For 2,000 years, Christians have gathered all over the world to celebrate the birth of Christ, and not just as a historical event, but as a powerful reminder that God doesn’t give up on His promises—and as God’s children, we always have hope. The Christmas story began with the nation of Israel, a group of people that had good reason to lose hope—they hadn’t heard a word from God in hundreds of years. To the poets, prophets and priests, it seemed as if God might have turned His back on them. The thrilling nature of the Christmas story is that God didn’t turn His back, and although He had been silent, He had not been still. A baby was coming. God was putting skin on and moving into the neighborhood. Hope crashed into the silence.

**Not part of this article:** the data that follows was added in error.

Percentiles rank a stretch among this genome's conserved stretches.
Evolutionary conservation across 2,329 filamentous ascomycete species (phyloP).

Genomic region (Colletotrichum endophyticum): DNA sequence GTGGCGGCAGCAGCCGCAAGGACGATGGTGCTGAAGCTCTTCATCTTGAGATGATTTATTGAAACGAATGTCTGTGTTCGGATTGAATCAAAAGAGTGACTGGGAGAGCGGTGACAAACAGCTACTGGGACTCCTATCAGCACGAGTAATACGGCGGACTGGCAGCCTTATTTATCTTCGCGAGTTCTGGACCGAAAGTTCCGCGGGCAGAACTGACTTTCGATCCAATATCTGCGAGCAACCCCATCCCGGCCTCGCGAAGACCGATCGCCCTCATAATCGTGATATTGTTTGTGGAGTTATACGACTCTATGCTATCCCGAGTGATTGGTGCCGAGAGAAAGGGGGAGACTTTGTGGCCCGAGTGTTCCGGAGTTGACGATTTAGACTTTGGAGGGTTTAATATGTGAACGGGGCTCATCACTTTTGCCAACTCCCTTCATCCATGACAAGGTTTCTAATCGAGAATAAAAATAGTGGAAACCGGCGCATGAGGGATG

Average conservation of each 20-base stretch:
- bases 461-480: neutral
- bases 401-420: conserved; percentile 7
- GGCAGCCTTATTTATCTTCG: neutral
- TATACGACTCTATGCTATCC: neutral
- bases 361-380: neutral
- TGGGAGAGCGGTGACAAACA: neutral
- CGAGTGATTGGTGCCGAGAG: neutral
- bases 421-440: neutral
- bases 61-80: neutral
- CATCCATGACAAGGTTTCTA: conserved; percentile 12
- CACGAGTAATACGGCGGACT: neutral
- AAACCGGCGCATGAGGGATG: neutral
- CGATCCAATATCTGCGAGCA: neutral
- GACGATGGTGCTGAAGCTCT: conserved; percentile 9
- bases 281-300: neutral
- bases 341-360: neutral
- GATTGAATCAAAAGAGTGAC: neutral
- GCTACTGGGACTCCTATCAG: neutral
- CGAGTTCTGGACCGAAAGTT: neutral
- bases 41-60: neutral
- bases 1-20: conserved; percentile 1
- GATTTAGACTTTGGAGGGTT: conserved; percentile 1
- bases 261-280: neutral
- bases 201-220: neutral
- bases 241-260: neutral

Session Two: More Than Forgiven (November 28):
Bottom Line: God wants to be more than your forgiver; He wants to be your Father.
Usually when we read the Christmas story, we start with one of the four Gospels. This week, we’ll take a look at what Paul says about the Christmas story in Galatians. He offers a perspective that is unique from Matthew, Mark, Luke or John. For Paul, the message isn’t just that Jesus comes to forgive our sins; He comes so that we can know God as our Father. For thousands of years, God has primarily been a lawgiver to the nation of Israel, but now—through Christ—He is a Father to all of those who seek Him. The beauty of the Christmas story is not that we are just off the hook for our sins, but that we can have an intimate relationship with our Creator.